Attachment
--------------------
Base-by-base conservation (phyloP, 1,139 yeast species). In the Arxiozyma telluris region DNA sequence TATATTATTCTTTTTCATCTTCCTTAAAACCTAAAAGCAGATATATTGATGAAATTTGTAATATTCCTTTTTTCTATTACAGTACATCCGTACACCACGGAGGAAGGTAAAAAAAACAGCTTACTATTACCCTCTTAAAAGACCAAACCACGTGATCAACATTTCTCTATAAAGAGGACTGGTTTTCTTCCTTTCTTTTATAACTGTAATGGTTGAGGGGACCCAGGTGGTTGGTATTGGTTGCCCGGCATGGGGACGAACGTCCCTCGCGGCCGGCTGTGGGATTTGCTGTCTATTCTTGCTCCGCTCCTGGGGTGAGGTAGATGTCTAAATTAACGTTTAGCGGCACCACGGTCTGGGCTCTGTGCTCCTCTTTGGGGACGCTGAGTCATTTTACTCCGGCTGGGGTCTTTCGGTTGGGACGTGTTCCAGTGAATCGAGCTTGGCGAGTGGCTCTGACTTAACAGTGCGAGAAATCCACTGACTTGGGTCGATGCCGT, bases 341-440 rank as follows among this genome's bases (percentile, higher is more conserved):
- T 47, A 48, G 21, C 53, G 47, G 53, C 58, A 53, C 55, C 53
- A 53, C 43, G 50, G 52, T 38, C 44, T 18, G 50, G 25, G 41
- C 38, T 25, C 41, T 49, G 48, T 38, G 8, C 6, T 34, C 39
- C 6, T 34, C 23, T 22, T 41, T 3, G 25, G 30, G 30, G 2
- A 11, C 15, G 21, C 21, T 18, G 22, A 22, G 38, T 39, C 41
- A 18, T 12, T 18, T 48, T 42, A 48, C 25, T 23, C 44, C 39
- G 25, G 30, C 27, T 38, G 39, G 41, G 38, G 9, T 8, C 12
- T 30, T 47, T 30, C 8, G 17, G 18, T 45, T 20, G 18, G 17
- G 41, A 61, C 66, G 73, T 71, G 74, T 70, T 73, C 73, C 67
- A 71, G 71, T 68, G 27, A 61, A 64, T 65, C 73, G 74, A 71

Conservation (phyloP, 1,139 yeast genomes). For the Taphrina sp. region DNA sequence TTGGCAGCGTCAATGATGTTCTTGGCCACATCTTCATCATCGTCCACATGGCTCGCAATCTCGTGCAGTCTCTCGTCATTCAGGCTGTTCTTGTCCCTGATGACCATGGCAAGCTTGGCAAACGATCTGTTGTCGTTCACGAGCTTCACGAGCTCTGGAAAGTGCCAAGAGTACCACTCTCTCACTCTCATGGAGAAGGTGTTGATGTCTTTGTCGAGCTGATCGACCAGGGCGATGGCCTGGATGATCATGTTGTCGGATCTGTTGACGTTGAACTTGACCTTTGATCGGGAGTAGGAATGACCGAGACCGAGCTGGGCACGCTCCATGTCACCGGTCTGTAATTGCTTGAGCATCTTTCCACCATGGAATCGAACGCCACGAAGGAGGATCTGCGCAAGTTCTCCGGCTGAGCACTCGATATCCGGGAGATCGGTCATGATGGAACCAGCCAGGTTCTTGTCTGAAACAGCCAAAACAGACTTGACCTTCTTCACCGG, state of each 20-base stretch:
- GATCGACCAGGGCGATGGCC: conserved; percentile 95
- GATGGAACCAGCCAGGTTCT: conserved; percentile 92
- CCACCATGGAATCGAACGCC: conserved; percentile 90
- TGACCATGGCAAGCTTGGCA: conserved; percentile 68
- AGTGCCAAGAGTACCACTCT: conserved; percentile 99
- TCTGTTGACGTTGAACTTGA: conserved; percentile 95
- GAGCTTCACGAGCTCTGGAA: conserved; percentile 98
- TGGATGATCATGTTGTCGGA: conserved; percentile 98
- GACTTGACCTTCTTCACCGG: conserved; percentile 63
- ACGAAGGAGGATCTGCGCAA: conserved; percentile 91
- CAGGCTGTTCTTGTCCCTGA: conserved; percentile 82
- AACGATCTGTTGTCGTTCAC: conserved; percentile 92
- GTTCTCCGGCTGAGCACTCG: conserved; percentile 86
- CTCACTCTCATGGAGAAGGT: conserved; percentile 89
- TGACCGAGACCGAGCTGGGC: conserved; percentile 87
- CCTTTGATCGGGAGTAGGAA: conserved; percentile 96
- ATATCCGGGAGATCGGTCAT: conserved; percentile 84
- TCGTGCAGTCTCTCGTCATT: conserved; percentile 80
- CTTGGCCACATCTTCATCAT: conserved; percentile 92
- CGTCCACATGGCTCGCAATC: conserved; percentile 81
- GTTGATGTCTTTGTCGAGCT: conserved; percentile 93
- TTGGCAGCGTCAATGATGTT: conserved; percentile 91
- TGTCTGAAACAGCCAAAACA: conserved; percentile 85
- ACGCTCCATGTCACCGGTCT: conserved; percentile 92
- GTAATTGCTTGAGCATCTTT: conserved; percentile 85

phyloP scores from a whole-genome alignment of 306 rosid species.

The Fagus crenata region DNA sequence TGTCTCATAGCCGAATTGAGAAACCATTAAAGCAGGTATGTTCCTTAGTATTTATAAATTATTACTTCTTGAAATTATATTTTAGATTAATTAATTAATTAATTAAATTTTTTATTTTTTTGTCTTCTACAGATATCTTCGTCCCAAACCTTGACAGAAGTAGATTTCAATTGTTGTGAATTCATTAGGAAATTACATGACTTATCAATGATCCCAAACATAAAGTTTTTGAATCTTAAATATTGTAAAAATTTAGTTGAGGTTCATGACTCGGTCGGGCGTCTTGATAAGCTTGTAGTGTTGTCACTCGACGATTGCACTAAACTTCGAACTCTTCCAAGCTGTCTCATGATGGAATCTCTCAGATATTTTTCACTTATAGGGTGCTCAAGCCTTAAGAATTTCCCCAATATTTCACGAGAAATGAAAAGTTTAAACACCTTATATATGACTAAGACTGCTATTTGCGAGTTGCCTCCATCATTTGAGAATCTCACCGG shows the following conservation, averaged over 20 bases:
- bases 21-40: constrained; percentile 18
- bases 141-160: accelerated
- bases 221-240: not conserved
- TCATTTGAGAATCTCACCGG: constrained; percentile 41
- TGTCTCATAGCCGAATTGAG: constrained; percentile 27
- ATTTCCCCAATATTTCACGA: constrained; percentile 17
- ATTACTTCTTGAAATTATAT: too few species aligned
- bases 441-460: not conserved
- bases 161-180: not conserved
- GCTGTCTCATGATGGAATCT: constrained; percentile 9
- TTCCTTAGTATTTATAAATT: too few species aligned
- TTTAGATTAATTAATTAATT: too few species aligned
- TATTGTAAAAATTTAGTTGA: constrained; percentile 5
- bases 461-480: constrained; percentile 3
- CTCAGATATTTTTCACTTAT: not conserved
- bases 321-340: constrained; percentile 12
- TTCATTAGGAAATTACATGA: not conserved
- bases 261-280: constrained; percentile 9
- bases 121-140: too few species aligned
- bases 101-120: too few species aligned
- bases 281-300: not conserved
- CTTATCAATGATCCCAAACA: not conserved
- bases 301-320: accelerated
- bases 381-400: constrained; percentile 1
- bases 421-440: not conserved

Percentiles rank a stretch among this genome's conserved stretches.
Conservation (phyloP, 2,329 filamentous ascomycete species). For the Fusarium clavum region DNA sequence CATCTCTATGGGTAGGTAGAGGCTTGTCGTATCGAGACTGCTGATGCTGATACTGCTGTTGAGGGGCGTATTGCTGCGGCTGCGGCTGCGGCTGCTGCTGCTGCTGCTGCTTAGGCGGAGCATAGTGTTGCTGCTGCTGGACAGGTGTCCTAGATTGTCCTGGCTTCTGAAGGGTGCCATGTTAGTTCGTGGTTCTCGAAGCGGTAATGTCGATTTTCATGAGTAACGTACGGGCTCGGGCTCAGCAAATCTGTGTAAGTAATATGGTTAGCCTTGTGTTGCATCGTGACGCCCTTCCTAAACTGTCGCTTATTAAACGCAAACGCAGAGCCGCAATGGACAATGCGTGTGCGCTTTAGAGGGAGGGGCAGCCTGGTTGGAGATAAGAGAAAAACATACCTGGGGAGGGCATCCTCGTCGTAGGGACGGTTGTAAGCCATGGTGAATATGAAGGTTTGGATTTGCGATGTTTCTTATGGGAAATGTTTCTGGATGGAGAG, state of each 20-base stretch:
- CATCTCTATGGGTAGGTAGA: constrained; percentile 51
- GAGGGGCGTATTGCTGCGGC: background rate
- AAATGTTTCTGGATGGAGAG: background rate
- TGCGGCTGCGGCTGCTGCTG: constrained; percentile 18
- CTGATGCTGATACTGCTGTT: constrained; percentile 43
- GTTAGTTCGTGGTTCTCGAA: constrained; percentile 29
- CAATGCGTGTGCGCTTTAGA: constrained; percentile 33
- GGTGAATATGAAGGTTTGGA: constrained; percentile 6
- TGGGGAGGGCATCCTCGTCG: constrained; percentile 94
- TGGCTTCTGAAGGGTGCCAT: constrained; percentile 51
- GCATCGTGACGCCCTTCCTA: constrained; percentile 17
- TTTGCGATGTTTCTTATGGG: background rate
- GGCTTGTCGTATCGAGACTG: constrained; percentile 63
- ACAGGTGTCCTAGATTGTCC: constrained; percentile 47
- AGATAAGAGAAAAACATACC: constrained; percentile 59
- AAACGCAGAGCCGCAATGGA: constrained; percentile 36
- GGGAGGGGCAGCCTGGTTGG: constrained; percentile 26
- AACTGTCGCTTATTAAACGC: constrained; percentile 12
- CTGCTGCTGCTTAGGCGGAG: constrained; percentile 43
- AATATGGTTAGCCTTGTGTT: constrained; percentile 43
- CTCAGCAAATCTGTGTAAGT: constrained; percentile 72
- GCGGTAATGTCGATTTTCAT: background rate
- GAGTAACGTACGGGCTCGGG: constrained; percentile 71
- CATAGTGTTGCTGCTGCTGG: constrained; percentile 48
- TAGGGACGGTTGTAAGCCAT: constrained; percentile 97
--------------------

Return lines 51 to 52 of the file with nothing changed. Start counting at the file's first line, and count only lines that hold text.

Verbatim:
- TTTAGATTAATTAATTAATT: too few species aligned
- TATTGTAAAAATTTAGTTGA: constrained; percentile 5